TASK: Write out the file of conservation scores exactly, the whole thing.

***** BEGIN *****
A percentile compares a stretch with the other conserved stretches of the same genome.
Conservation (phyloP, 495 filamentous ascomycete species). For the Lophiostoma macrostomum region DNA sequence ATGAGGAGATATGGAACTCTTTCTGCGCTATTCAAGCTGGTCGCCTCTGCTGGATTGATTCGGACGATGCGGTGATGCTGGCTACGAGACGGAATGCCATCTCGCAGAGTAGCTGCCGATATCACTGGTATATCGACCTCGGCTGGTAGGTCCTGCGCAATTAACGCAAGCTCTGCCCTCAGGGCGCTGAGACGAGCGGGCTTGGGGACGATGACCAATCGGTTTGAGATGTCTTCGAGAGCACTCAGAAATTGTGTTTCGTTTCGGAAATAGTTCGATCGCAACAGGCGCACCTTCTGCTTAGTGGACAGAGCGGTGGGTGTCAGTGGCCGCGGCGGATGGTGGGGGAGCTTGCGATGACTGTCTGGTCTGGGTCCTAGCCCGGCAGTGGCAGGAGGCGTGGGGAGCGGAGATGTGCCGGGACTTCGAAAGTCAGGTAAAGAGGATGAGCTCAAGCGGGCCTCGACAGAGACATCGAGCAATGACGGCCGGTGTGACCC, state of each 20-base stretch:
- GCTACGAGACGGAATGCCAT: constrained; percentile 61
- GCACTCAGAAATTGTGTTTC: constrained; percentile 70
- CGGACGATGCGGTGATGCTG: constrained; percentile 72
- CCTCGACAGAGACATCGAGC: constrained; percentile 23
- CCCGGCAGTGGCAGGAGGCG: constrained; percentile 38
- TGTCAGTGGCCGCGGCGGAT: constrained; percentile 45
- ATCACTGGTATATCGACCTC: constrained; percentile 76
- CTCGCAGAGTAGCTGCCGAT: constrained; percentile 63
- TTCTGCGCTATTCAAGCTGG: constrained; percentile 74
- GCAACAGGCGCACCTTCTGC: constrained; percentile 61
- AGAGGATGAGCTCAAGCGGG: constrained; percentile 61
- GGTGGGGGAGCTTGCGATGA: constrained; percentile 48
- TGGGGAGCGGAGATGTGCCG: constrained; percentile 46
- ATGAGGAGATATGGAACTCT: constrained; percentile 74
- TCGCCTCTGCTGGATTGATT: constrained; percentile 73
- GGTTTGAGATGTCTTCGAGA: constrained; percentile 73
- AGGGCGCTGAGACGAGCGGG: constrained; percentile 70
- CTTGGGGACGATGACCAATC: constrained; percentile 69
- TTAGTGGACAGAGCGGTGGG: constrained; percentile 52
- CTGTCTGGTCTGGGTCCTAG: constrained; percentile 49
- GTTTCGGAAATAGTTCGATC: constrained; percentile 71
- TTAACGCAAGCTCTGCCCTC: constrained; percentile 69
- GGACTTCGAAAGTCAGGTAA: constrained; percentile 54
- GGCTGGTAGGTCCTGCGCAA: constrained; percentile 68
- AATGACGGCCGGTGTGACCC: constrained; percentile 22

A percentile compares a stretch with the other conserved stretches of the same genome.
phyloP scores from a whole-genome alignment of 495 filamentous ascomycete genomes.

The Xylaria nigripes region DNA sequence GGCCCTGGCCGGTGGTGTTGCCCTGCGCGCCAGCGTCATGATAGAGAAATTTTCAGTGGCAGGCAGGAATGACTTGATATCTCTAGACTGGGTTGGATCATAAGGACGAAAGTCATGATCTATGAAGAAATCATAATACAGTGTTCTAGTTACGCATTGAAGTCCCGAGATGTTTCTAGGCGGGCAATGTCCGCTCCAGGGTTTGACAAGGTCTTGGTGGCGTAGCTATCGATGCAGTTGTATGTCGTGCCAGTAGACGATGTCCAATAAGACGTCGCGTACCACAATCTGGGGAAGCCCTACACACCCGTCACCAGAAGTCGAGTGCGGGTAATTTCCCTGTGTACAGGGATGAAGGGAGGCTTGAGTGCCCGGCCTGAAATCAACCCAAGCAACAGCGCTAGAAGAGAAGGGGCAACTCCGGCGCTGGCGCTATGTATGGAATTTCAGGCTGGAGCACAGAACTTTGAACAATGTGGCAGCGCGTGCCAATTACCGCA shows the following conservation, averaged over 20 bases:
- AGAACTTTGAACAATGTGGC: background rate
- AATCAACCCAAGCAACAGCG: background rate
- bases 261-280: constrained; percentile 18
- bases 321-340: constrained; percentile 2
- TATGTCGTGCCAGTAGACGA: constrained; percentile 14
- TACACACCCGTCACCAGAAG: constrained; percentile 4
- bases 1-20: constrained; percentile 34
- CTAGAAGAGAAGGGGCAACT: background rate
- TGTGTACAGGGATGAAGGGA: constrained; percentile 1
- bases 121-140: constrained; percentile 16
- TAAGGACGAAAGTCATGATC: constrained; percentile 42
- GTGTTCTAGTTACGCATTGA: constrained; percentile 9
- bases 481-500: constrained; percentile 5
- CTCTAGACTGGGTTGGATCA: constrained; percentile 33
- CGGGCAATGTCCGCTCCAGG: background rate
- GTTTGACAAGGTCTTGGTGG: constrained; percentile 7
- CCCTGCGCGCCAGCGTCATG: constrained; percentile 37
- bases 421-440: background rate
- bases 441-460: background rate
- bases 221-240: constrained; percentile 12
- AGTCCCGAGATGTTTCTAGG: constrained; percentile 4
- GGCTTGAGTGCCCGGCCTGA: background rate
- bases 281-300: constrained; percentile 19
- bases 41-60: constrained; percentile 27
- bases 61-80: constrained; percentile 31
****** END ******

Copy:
A percentile compares a stretch with the other conserved stretches of the same genome.
Conservation (phyloP, 495 filamentous ascomycete species). For the Lophiostoma macrostomum region DNA sequence ATGAGGAGATATGGAACTCTTTCTGCGCTATTCAAGCTGGTCGCCTCTGCTGGATTGATTCGGACGATGCGGTGATGCTGGCTACGAGACGGAATGCCATCTCGCAGAGTAGCTGCCGATATCACTGGTATATCGACCTCGGCTGGTAGGTCCTGCGCAATTAACGCAAGCTCTGCCCTCAGGGCGCTGAGACGAGCGGGCTTGGGGACGATGACCAATCGGTTTGAGATGTCTTCGAGAGCACTCAGAAATTGTGTTTCGTTTCGGAAATAGTTCGATCGCAACAGGCGCACCTTCTGCTTAGTGGACAGAGCGGTGGGTGTCAGTGGCCGCGGCGGATGGTGGGGGAGCTTGCGATGACTGTCTGGTCTGGGTCCTAGCCCGGCAGTGGCAGGAGGCGTGGGGAGCGGAGATGTGCCGGGACTTCGAAAGTCAGGTAAAGAGGATGAGCTCAAGCGGGCCTCGACAGAGACATCGAGCAATGACGGCCGGTGTGACCC, state of each 20-base stretch:
- GCTACGAGACGGAATGCCAT: constrained; percentile 61
- GCACTCAGAAATTGTGTTTC: constrained; percentile 70
- CGGACGATGCGGTGATGCTG: constrained; percentile 72
- CCTCGACAGAGACATCGAGC: constrained; percentile 23
- CCCGGCAGTGGCAGGAGGCG: constrained; percentile 38
- TGTCAGTGGCCGCGGCGGAT: constrained; percentile 45
- ATCACTGGTATATCGACCTC: constrained; percentile 76
- CTCGCAGAGTAGCTGCCGAT: constrained; percentile 63
- TTCTGCGCTATTCAAGCTGG: constrained; percentile 74
- GCAACAGGCGCACCTTCTGC: constrained; percentile 61
- AGAGGATGAGCTCAAGCGGG: constrained; percentile 61
- GGTGGGGGAGCTTGCGATGA: constrained; percentile 48
- TGGGGAGCGGAGATGTGCCG: constrained; percentile 46
- ATGAGGAGATATGGAACTCT: constrained; percentile 74
- TCGCCTCTGCTGGATTGATT: constrained; percentile 73
- GGTTTGAGATGTCTTCGAGA: constrained; percentile 73
- AGGGCGCTGAGACGAGCGGG: constrained; percentile 70
- CTTGGGGACGATGACCAATC: constrained; percentile 69
- TTAGTGGACAGAGCGGTGGG: constrained; percentile 52
- CTGTCTGGTCTGGGTCCTAG: constrained; percentile 49
- GTTTCGGAAATAGTTCGATC: constrained; percentile 71
- TTAACGCAAGCTCTGCCCTC: constrained; percentile 69
- GGACTTCGAAAGTCAGGTAA: constrained; percentile 54
- GGCTGGTAGGTCCTGCGCAA: constrained; percentile 68
- AATGACGGCCGGTGTGACCC: constrained; percentile 22

A percentile compares a stretch with the other conserved stretches of the same genome.
phyloP scores from a whole-genome alignment of 495 filamentous ascomycete genomes.

The Xylaria nigripes region DNA sequence GGCCCTGGCCGGTGGTGTTGCCCTGCGCGCCAGCGTCATGATAGAGAAATTTTCAGTGGCAGGCAGGAATGACTTGATATCTCTAGACTGGGTTGGATCATAAGGACGAAAGTCATGATCTATGAAGAAATCATAATACAGTGTTCTAGTTACGCATTGAAGTCCCGAGATGTTTCTAGGCGGGCAATGTCCGCTCCAGGGTTTGACAAGGTCTTGGTGGCGTAGCTATCGATGCAGTTGTATGTCGTGCCAGTAGACGATGTCCAATAAGACGTCGCGTACCACAATCTGGGGAAGCCCTACACACCCGTCACCAGAAGTCGAGTGCGGGTAATTTCCCTGTGTACAGGGATGAAGGGAGGCTTGAGTGCCCGGCCTGAAATCAACCCAAGCAACAGCGCTAGAAGAGAAGGGGCAACTCCGGCGCTGGCGCTATGTATGGAATTTCAGGCTGGAGCACAGAACTTTGAACAATGTGGCAGCGCGTGCCAATTACCGCA shows the following conservation, averaged over 20 bases:
- AGAACTTTGAACAATGTGGC: background rate
- AATCAACCCAAGCAACAGCG: background rate
- bases 261-280: constrained; percentile 18
- bases 321-340: constrained; percentile 2
- TATGTCGTGCCAGTAGACGA: constrained; percentile 14
- TACACACCCGTCACCAGAAG: constrained; percentile 4
- bases 1-20: constrained; percentile 34
- CTAGAAGAGAAGGGGCAACT: background rate
- TGTGTACAGGGATGAAGGGA: constrained; percentile 1
- bases 121-140: constrained; percentile 16
- TAAGGACGAAAGTCATGATC: constrained; percentile 42
- GTGTTCTAGTTACGCATTGA: constrained; percentile 9
- bases 481-500: constrained; percentile 5
- CTCTAGACTGGGTTGGATCA: constrained; percentile 33
- CGGGCAATGTCCGCTCCAGG: background rate
- GTTTGACAAGGTCTTGGTGG: constrained; percentile 7
- CCCTGCGCGCCAGCGTCATG: constrained; percentile 37
- bases 421-440: background rate
- bases 441-460: background rate
- bases 221-240: constrained; percentile 12
- AGTCCCGAGATGTTTCTAGG: constrained; percentile 4
- GGCTTGAGTGCCCGGCCTGA: background rate
- bases 281-300: constrained; percentile 19
- bases 41-60: constrained; percentile 27
- bases 61-80: constrained; percentile 31